March 28, 2022
There’s no denying that the energy efficiency programs deployed in the utility industry have achieved what they set out to do, and that is to save energy. But when it comes to reducing greenhouse gas (GHG) emissions, more can and must be done if the industry wants to meet the net-zero targets it continues to commit to achieving.
As one of the primary sources of GHG emissions in the United States, second only to transportation, the power sector knows it has a responsibility to transform. It’s no surprise that more than 300 US utility companies are preparing to meet a state’s 100% carbon-reduction requirement. Yet few companies are on a path to meet those targets, as a Sierra Club study points out.
In this article, the GHG emissions management specialists at SINAI define carbon emissions in the power and utility sectors while providing a set of five principles utility companies can and should adopt to achieve the deep decarbonization needed to tackle climate change.
Most power and utility companies use the following two definitions of carbon neutrality:
The challenge with these definitions is that they do not include suppliers' carbon emissions within their value chain or the utility’s fleet vehicles. However, conversion to an electric fleet could eliminate these.
To make a meaningful impact when it comes to tackling climate change, power and utility firms should consider the following five principles in developing metrics to achieve deep decarbonization across their firm’s operations.
The first principle power companies must adopt is aligning their energy efficiency portfolios with the decarbonization goals of the states they operate within. Metrics within their carbon strategy should provide direct comparisons with state climate policy commitments if they intend to meet their carbon reduction goals.
Once a power or utility company has metrics aligned with state climate change commitments, the firm should ensure their metrics also capture progress towards actual market transformation activities that can drive long-term carbon emissions reductions. These include metrics that capture progress toward equity goals and emissions reductions that result from all types of climate-forward efficiency activities.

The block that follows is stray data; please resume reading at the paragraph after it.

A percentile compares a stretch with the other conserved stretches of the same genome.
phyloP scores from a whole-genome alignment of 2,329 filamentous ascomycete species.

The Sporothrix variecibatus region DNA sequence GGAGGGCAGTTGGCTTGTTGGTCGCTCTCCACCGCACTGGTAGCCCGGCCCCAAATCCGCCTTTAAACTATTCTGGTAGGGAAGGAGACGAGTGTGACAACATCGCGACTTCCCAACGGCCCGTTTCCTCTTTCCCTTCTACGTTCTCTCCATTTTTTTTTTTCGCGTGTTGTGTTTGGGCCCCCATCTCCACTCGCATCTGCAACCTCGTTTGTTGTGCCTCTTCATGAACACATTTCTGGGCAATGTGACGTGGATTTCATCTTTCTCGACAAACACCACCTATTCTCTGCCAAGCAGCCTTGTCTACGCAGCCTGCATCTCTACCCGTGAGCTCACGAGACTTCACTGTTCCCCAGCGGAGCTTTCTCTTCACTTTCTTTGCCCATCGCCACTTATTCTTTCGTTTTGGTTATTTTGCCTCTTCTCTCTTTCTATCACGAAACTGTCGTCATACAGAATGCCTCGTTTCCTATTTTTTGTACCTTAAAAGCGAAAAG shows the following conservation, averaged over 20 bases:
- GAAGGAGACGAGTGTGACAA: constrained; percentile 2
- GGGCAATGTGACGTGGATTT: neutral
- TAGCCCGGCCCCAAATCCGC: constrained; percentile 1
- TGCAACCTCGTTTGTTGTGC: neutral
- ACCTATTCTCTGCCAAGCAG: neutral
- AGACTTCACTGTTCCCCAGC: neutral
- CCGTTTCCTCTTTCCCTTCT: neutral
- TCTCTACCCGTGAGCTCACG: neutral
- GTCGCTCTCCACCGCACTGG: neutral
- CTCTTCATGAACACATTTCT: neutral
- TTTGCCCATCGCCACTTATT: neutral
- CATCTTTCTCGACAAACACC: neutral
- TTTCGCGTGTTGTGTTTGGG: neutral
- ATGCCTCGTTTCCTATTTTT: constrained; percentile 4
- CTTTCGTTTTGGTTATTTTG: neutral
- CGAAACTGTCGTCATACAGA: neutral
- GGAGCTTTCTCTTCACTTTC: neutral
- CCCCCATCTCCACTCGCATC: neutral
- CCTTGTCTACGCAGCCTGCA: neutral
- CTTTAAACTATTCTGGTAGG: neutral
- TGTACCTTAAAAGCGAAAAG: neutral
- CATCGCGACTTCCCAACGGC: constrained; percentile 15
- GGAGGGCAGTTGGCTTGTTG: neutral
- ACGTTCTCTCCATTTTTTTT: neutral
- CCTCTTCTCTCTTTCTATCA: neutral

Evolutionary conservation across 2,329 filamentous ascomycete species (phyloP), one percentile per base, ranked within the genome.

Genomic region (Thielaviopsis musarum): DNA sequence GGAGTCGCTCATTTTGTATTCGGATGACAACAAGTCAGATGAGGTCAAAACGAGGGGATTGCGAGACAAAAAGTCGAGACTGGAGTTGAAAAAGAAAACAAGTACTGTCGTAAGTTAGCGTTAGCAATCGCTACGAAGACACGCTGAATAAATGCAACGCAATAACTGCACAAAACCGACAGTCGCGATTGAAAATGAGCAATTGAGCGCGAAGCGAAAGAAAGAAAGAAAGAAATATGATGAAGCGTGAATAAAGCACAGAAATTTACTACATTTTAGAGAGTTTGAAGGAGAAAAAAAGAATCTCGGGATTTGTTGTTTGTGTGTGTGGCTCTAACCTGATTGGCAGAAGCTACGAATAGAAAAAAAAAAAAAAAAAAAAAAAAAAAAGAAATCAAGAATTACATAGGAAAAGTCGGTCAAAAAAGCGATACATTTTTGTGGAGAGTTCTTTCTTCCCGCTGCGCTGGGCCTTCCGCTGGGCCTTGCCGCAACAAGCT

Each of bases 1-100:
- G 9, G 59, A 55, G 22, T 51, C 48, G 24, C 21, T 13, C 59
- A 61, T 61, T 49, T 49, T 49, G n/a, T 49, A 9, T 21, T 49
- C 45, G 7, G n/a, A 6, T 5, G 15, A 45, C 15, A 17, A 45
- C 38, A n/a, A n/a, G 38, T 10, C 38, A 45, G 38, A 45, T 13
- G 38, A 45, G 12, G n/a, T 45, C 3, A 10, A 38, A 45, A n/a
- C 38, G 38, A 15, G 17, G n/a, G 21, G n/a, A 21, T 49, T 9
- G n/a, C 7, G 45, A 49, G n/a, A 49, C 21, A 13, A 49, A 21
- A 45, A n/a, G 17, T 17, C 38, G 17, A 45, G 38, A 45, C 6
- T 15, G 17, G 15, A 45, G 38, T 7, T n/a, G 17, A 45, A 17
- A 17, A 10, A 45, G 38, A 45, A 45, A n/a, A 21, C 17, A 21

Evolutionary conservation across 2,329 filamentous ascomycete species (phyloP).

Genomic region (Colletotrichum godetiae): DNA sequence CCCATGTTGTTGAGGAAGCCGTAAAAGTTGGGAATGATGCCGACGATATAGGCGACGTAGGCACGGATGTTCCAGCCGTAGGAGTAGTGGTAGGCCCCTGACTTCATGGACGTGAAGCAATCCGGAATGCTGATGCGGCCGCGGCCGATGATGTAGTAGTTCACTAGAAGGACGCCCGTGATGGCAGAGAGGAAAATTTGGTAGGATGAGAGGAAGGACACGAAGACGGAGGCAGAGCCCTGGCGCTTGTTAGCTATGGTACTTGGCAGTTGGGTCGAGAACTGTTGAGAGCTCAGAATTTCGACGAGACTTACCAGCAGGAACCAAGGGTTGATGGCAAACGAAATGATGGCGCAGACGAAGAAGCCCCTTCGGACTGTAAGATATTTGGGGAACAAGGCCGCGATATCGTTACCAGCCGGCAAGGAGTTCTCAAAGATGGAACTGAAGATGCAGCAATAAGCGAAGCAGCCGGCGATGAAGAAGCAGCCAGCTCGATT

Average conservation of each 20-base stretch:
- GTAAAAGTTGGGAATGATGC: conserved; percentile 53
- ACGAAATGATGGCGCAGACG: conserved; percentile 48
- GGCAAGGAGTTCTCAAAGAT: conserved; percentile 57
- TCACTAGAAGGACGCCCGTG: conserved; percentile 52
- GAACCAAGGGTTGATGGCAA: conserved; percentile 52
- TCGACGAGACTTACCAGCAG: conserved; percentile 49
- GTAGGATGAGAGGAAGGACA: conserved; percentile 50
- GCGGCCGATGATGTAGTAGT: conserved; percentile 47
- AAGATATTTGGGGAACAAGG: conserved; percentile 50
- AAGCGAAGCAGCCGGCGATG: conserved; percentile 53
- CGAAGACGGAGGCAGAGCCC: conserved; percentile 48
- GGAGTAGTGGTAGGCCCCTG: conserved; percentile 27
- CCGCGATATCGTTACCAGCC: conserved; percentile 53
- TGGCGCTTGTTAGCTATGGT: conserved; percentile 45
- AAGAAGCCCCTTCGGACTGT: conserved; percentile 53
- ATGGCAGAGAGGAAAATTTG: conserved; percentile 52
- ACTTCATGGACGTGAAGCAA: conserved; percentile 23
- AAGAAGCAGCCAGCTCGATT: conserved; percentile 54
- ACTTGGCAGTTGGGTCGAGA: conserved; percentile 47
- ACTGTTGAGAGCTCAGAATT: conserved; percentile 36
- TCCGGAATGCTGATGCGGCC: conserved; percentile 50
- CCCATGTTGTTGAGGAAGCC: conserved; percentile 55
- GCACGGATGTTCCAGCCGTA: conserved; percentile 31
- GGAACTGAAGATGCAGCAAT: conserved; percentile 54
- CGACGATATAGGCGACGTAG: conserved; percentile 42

These goals must go beyond the activities that maximize direct reductions in the immediate program life cycle to ensure sustained deep decarbonization. A commitment to long-term marketing transformation will help your firm develop a competitive and cost-effective technology roadmap.
To develop and maintain a comprehensive low carbon strategy, power and utility firms must commit to metrics that are supported by access to sufficient data to calculate metrics for the duration of the programs.
A robust data pipeline also lends itself to gaining access to green financing and achieving your firm’s net-zero targets.
With access to a robust data pipeline, utility companies must also develop metrics that capture the full lifecycle impact of climate-forward efficiency measures on their carbon emissions.
Finally, power and utility firms should commit to developing and reviewing metrics regularly to ensure they continue to match the level of accuracy required by agreed policy goals.
Committing to working with and providing the most accurate data available can help your firm better demonstrate the ability to meet growing demand while reducing your carbon emissions.
SINAI can help your utility company identify the right decarbonization strategy, allowing your firm to analyze your GHG emissions data quickly and easily. We currently help wastewater company BRK Ambiental collaboratively model and update mitigation projects across their multiple teams with our cutting-edge software solution.
We can help your power or utility firm stay on top of investor scrutiny, evolving competition, and existing and future policy demand while simplifying your reporting for CDP, SASB, GRI, TCFD frameworks. To learn more about digitizing decarbonization within your firm, reach out for a demo of our all-in-one platform today.